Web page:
I was recently asked this question on the nature of suffering:
“What is the point of constantly suffering from the Christian standpoint?”
Here is my effort at a response:
To take a stab at your questions, the unfortunate part about life (from every perspective, not just human; the caterpillar, sea urchin, and hyena also experience suffering, though their level of comprehension may not be as acute as ours) is that suffering is built into the very fabric of what it means to be alive. Indeed, to come into this world requires suffering (both for the mother and the baby). The question is not how to avoid, run from, or numb the suffering; the point is, to borrow from Frederick Buechner, how to steward our suffering well.
We poor humans are creatures perfectly suited for suffering. Every part of us is susceptible to suffering: our skin isn’t very thick, which means that everything from the sun, wind, rain, fire, and cold can get us; mosquitoes, ticks, snakes, scorpions, and even splinters can inflict mortal wounds.
The earth itself is always out to get us: sandstorms, windstorms, tsunamis, tornadoes, hurricanes, floods, earthquakes, mudslides, drought, and lightning can do us in.
There are man-made disasters running amok, ranging from poverty, abuse, oppression, injustice, starvation, and exploitation, to car wrecks, wars, genocides, bombings, terrorism, divorce, and gangs.
Then there is the list of diseases that lie dormant, waiting to run their course: cancer, ALS, Alzheimer’s, diabetes, leukemia, cystic fibrosis, MLS, AIDS, brain tumors, aneurysms, Ebola, and tuberculosis (just to name a few!).
Of course, there is also our fellow man trying to murder, seduce, rape, steal, plunder, lie, cheat, demean, and destroy us.
And this does not take into account the various ways we seek to destroy ourselves through gluttony, pride, lust, envy, greed, wrath, smoking, drugs, alcohol, and the like.
All that to say, life is a very precarious thing!
In all of this, there seems to be three typical responses to suffering:
–Running from it (as if we could hide from the sun, lightning, brain tumors, or lust)
–Numbing it (medicating it with everything from drugs to food, shopping, alcohol, golf, and tv)
–Giving in to it (taking one’s life, depression, anxiety, etc.)
Where Christianity offers at least an historical answer that differs from these three is that it seeks to say that somehow, in some way, this great thing we call suffering can actually be redemptive in that it (and, really, only it) can lead to something else, some new form of life altogether. In this way, we see that the suffering of leaving the womb for the baby becomes a different kind of life altogether. The suffering the acorn experiences becomes something different, as does the suffering of the caterpillar, the wheat seed, and the dying star (from which other forms of life germinate).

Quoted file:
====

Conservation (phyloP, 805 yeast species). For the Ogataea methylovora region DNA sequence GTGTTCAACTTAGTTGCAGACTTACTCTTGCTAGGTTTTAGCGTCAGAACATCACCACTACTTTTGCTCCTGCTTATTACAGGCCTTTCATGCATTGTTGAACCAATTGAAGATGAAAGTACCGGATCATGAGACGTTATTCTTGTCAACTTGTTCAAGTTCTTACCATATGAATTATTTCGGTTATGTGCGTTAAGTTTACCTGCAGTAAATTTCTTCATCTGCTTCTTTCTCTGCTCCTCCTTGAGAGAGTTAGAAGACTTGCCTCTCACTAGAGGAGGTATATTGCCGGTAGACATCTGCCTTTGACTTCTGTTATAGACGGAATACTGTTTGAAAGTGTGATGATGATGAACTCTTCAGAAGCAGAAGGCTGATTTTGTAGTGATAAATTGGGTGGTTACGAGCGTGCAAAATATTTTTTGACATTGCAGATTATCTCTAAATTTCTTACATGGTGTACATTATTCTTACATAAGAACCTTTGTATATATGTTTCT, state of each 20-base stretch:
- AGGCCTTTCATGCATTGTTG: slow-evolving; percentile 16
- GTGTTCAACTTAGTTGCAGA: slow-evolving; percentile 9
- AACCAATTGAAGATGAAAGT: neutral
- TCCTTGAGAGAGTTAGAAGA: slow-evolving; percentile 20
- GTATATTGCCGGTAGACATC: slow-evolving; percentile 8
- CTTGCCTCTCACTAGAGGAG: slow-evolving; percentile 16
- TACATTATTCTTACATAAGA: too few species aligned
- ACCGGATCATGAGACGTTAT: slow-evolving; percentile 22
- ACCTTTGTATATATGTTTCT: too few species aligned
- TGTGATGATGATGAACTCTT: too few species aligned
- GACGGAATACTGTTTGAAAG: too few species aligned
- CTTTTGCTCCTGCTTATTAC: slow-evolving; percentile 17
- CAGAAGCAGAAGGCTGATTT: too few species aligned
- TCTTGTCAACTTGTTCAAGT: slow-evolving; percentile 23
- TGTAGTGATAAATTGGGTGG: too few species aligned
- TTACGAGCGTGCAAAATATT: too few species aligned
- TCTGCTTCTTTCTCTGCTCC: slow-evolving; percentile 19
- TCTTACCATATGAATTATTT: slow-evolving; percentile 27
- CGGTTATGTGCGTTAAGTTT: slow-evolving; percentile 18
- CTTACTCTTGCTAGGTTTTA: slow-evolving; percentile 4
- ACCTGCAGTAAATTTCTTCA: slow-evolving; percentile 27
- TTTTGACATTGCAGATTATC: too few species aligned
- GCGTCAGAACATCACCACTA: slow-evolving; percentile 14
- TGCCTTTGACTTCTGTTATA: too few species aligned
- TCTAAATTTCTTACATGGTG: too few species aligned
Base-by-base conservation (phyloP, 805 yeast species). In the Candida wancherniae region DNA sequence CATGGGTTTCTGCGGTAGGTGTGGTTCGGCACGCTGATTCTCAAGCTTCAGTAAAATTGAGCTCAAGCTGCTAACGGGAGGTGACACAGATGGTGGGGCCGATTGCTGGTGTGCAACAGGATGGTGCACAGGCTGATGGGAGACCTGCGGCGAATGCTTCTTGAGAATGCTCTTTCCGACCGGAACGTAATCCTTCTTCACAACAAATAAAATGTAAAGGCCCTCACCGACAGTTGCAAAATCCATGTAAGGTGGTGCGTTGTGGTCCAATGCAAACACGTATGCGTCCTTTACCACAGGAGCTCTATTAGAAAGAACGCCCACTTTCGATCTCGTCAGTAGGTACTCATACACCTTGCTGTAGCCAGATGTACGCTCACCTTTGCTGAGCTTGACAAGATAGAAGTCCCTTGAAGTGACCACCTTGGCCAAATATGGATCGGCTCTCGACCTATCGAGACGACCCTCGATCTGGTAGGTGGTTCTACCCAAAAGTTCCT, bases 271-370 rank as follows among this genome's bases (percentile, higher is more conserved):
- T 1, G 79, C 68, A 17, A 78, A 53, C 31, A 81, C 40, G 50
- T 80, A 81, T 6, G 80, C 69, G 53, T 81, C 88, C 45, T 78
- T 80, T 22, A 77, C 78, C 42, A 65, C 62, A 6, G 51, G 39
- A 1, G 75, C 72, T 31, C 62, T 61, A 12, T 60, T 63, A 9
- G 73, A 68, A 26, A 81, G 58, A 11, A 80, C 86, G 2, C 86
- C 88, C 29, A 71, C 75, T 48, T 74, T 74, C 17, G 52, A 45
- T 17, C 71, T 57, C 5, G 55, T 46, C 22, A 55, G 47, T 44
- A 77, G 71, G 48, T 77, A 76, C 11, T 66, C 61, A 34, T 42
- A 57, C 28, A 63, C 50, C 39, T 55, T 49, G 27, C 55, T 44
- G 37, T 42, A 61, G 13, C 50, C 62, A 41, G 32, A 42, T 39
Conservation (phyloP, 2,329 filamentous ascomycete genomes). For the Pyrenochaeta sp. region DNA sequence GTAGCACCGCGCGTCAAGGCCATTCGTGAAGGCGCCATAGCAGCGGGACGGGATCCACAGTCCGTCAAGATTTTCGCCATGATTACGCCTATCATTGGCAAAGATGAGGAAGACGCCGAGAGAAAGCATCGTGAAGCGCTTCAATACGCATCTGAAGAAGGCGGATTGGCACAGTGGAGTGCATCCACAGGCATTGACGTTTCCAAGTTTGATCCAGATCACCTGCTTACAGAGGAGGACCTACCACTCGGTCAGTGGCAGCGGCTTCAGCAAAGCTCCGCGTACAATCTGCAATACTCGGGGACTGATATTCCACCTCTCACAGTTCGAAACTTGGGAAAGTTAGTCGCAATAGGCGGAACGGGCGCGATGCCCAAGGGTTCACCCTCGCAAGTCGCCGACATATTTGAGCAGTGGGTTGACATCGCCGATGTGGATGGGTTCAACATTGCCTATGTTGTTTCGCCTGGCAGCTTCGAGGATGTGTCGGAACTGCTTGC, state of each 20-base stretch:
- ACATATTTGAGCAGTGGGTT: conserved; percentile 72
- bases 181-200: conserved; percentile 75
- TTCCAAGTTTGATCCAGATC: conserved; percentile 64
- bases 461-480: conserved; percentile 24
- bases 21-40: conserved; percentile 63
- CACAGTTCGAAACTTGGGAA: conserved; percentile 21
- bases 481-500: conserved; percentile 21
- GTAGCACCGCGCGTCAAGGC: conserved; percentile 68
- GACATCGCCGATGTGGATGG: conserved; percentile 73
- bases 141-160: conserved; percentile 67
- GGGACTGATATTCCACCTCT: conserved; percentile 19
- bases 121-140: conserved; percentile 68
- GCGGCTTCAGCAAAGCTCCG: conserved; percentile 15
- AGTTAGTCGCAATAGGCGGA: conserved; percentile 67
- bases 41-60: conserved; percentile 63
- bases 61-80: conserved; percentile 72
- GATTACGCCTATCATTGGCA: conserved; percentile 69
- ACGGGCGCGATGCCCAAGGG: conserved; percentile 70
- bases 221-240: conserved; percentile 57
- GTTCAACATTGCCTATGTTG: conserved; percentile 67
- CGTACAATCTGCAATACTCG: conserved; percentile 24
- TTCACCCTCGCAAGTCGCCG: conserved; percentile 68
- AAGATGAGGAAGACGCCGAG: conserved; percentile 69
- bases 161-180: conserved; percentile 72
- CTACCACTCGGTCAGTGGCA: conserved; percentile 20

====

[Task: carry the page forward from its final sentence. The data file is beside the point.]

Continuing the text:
What Christianity–at least, the Christianity of the mystics, the prophets (Jesus chief among them), the philosophers, the saints, and the great theologians (not, however [and, unfortunately] the Christianity displayed by many prominent voices of Christianity today)–seems to point to is that all this suffering has a point, a telos (to borrow from Aristotle, Augustine, and Aquinas), an end. It is somehow part of a larger story that ends in the redemption of all things (the making of all things new, to quote Revelation 21:5). Christianity seems to say that death does not get the last word. That there is a word after that. In fact, that the word after that is LIFE. Life wins. Well, really, in the end, I think it means that Love wins.
The point of Christianity, quite frankly, is not that we get to escape our suffering and live in the clouds somewhere after we die. The point of Christianity is that, through our suffering, we get the chance to become something new, something deeper, something more than that begins even here and now (I would call this something heavenly, but that may get too religious). I would go so far as to say that we can only become our true selves, our “oak tree” or “butterfly” selves, our true Son or Daughter selves, once we embrace and surrender our suffering to a God who made Himself intimately and acutely aware of suffering through the Via Dolorasa of a Roman cross.
Remember, according to Joseph Campbell, it is only in and through the abyss that the protagonist (facing her own shadow and possible demise) can emerge the hero of her own story. It is not until Odysseus has lost everything that he is allowed to return home. It is only after Jean Valjean spends 19 years in jail that he is allowed a chance to find redemption (first through the Bishop, then through Cosette). And recall as well, the point of a tragedy is that the protagonist fails to turn his/her suffering into something redemptive; think of poor Hamlet’s brooding for five long Acts, only to end up dead on the floor at the end.
So, what does this have to do with you and suffering? I guess what I’m trying to point towards is twofold: A. You will suffer. I can’t do anything to stop that (nor would I, if what I believe to be true is actually true), but B. It is what you do with, or how you steward (or, better yet, to whom you surrender) your suffering that matters. Caterpillars can drink themselves numb, shop themselves silly, or throw themselves off their tree branches trying to escape their suffering, but it is only when they embrace the crucible of the chrysalis that they can become what they were meant to become.
The question is not “What is the meaning of Life?” nor even “What is the meaning of my life?” but deeper still, “What is it that gives my life meaning?”
Suffering, redemptive suffering, seems, somehow, to be at the marrow of meaning, at the very center of transformation.
It is true in nature; so too may it be true for you.